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Nonprofit pursuing lease of Alaska’s oldest lighthouse

May 2, 2019
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In this Monday, April 29, 2019 photo Eldred Rock Lighthouse Preservation Association Executive Director Sue York speaks to Marine Exchange of Alaska Field Operations Supervisor Nick Hatch at Eldred Rock Lighthouse. Cruise and ferry passengers, as well as locals passing through, can't help but look at the octagonal, white and red structure atop a craggy cliff in the middle of Lynn Canal. If they were able to stop and look closer at the 114-year-old lighthouse, they'd see the bright white paint is peeling and that's the least of the concerns, Eldred Rock Lighthouse Preservation Association board member Justin Fantasia said. (Alex McCarthy/The Juneau Empire via AP)

JUNEAU, Alaska (AP) — The oldest original lighthouse in Alaska is in dire need of repairs.

The paint on the 114-year-old Eldred Rock Lighthouse atop a cliff in the middle of Lynn Canal is peeling, the Juneau Empire reported on Wednesday.

But Eldred Rock Lighthouse Preservation Association board member Justin Fantasia said the greater concern is the chunks of concrete falling from the building.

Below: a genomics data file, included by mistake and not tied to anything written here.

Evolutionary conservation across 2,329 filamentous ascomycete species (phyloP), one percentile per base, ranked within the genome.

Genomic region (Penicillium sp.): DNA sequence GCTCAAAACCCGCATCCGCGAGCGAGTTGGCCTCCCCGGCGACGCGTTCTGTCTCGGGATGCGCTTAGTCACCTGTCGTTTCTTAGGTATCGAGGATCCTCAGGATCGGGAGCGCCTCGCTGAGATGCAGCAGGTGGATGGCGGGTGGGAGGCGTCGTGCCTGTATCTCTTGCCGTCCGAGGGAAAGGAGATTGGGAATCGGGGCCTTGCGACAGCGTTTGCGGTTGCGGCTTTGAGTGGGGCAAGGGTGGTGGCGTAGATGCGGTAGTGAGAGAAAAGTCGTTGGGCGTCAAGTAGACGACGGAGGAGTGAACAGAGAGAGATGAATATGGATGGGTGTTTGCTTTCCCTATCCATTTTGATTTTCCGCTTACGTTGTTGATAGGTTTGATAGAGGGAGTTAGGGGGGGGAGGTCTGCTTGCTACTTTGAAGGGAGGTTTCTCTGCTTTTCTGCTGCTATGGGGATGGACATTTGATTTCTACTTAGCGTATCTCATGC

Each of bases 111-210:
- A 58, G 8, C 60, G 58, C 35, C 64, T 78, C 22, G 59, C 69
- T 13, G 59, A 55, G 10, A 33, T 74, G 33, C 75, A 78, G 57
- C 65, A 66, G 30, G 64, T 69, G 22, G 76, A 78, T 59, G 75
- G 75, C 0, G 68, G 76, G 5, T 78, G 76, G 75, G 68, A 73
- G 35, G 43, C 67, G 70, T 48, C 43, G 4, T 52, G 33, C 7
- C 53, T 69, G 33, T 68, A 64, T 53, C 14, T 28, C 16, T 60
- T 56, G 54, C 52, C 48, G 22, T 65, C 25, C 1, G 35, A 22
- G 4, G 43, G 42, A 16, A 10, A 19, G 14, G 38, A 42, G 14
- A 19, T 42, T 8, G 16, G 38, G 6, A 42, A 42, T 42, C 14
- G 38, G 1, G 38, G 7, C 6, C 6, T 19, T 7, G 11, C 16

Fantasia was part of a team that went out to the lighthouse Monday to take stock of what needs to be repaired.

The Eldred Rock Lighthouse Preservation Association, with the help of the Marine Exchange of Alaska, is starting the process of taking over the lighthouse to better preserve it.

The U.S. Coast Guard currently owns it, but ERLPA Executive Director Sue York said she’s hoping to work out a lease so the association can take over the lighthouse.

Part of getting that lease is a site assessment where the current state of the lighthouse has to be documented, said Jonathan Wood, the Marine Exchange of Alaska’s representative on the ERLPA board. York took videos of the building, narrating as she went along. Fantasia gave advice about what kind of repairs could be done.

York and Wood both said the lighthouse is significant for the role it’s played in Alaska maritime history.

“Anybody who cares about history and all that, you don’t want to see something like this become a complete eyesore or even worse, collapse and become unrecoverable,” Wood said.

The association has raised awareness about the lighthouse with the Run 4 the Rock race that raises money for the lighthouse. York said there isn’t a fundraising goal yet, but they’re hoping to start ramping up efforts after they get the lease taken care of.

The lighthouse was built in 1905 and has been unmanned and automated since 1973. Its light is currently powered by a solar power panel.

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Information from: Juneau (Alaska) Empire, http://www.juneauempire.com